Gross national happiness and the truth about policy

snakeMy wife is scared stiff of snakes. The passing of a large python along our back deck one evening had her stomping down stairs to the laundry for months. She still carries that wariness with her.

Just as seemingly continuous sweeping around the African rondavel meant you could see the mamba before it could strike you, so a general fear of slithering things has a survival benefit.

Fear of snakes makes perfect evolutionary sense. Those with the ability to avoid such dangers will survive longer than the more blasé. Often this trait can translate across to a fear of nature in general on the logic that snakes, mosquitos, siders, scorpions, wasps… just about anything that bites, stings, or looks like a critter that bites or stings, could be under any rock.

It is a surprise that nature in the form of woodland and forest equates to happiness and could become part of the ‘GDP plus’ approach to measuring national well-being — the elusive gross national happiness index.

The survival instinct that took us away from forests into man-made buildings with fly screens is tempered by an emotional connection to the trees for their nurturing quality. A gentle breeze through the trees as the birds sing and the blossoms waft their scent across our senses has a calming effect — a counterbalance to the fear. Not to mention the sustenance from the deer and berries.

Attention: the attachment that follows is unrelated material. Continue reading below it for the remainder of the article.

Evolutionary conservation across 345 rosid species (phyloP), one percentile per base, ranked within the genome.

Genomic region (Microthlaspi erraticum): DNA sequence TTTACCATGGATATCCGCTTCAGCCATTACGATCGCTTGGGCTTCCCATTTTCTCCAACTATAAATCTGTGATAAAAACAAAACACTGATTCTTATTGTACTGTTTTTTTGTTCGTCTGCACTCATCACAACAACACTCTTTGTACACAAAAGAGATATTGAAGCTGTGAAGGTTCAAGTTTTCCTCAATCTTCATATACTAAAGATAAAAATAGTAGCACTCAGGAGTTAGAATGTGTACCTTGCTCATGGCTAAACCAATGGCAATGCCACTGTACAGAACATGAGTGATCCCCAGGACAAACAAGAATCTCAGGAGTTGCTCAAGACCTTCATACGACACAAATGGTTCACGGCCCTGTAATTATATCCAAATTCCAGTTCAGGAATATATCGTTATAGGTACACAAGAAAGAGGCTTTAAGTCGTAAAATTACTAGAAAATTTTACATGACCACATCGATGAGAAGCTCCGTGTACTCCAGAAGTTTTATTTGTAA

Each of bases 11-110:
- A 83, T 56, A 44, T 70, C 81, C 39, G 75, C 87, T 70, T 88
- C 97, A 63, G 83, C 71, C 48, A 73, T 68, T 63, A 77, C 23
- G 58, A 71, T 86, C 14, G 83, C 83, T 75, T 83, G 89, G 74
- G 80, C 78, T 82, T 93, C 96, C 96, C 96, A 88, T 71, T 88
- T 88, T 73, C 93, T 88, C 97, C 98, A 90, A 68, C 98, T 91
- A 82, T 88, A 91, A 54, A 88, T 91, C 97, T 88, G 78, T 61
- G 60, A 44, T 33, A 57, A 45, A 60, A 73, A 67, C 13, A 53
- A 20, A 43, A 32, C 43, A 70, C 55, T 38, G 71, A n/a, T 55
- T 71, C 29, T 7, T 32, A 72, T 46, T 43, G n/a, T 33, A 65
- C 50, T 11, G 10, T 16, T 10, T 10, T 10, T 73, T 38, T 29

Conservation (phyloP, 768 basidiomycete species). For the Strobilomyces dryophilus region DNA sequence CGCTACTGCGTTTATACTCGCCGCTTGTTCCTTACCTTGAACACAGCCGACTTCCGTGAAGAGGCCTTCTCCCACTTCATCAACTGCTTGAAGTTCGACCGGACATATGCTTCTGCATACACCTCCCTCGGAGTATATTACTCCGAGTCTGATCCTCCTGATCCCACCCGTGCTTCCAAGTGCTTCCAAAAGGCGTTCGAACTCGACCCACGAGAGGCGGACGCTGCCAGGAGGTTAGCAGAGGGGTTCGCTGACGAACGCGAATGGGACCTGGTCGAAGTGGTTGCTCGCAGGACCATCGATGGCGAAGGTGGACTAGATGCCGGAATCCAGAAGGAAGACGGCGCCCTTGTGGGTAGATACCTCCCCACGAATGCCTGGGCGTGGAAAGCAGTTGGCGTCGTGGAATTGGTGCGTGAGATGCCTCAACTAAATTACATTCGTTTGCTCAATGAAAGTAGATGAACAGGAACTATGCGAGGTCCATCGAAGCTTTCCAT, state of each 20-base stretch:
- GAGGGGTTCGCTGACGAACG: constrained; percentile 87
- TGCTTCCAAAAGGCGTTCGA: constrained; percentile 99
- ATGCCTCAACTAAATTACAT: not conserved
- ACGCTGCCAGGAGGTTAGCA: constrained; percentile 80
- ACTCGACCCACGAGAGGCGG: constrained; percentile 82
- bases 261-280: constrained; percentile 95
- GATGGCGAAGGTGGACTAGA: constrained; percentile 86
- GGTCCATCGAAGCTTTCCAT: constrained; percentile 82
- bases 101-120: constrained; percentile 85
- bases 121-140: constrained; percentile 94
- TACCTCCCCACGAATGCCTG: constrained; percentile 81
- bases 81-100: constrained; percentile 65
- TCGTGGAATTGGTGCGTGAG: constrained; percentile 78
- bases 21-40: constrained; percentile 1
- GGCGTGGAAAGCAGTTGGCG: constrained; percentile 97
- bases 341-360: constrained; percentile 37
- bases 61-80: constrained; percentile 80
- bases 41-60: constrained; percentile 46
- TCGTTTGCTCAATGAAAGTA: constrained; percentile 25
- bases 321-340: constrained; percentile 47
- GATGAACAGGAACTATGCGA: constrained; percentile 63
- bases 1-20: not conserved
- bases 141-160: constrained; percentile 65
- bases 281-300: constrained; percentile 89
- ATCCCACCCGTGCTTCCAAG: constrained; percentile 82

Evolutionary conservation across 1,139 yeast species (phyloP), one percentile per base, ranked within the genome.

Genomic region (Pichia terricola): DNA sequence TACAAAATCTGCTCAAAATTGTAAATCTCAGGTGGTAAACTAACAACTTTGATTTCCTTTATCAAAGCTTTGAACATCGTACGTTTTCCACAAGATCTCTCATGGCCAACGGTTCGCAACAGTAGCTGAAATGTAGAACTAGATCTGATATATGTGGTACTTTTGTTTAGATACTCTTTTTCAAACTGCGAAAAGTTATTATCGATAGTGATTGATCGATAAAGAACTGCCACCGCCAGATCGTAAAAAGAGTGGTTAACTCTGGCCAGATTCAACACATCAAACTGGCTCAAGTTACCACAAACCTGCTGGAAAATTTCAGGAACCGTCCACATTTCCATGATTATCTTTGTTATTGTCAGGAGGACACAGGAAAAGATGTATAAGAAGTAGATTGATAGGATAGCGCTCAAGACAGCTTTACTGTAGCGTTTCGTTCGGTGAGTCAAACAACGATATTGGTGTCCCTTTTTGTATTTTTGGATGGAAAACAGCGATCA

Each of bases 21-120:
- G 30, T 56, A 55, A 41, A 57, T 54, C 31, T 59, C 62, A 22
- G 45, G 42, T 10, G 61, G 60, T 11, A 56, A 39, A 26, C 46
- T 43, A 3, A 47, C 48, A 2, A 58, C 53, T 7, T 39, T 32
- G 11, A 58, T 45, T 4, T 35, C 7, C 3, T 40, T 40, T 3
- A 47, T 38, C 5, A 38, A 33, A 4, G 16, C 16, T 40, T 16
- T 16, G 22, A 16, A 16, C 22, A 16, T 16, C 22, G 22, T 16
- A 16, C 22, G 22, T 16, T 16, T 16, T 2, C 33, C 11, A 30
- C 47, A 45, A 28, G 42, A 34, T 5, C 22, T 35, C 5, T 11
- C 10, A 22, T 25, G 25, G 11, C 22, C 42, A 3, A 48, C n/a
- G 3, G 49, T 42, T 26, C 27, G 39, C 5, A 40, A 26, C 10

But give 1000 people a choice between either living rough in the forest for 30 days or living in an all expenses paid 5 star resort at the beach for a month and I would put money on 999 of them choosing the beach.

This creates an interesting conundrum for GDP plus.

If people prefer the hotel to the forest but are supposed to be happier in the forest, what should governments do? They could promote economic growth to give more people the money to stay at hotels or focus on retaining the forests that might otherwise have to make way for the hotels and money-making activities.

Put in these terms the choice seems far too simplistic yet it actually goes to the heart of policy making. Policy has to understand values and then decide on trade-offs among them. How much more should economic development be valued over the protection of rainforest is a question of values. Building new hotels is a decision to trade commercial and comfort values against the benefits of the wind in the trees, the filtering of air and water, and the odd forest product.

What the policy makers must remind themselves every day is that the values traded are inseparable. They exist together in each person. The 999 folk who chose to go to the beach also value the forest even if they don’t choose to go there, even for a visit. It is true that our value for nature and its nurture are often buried deep enough in our psyche for us to deny its existence, but it is there.

Policy is not actually about keeping enough stakeholders happy to ensure future election victory. It is about understanding where the real value trade-offs happen, inside each person. Even the ones that are buried or smothered by those from instant gratification.

People are frightened of snakes for good reason and yet deep down they also remember that nature is good to them too. Sometimes they even think of this as they sip cocktails by the pool.

What policy has to do is remind them of this truth.

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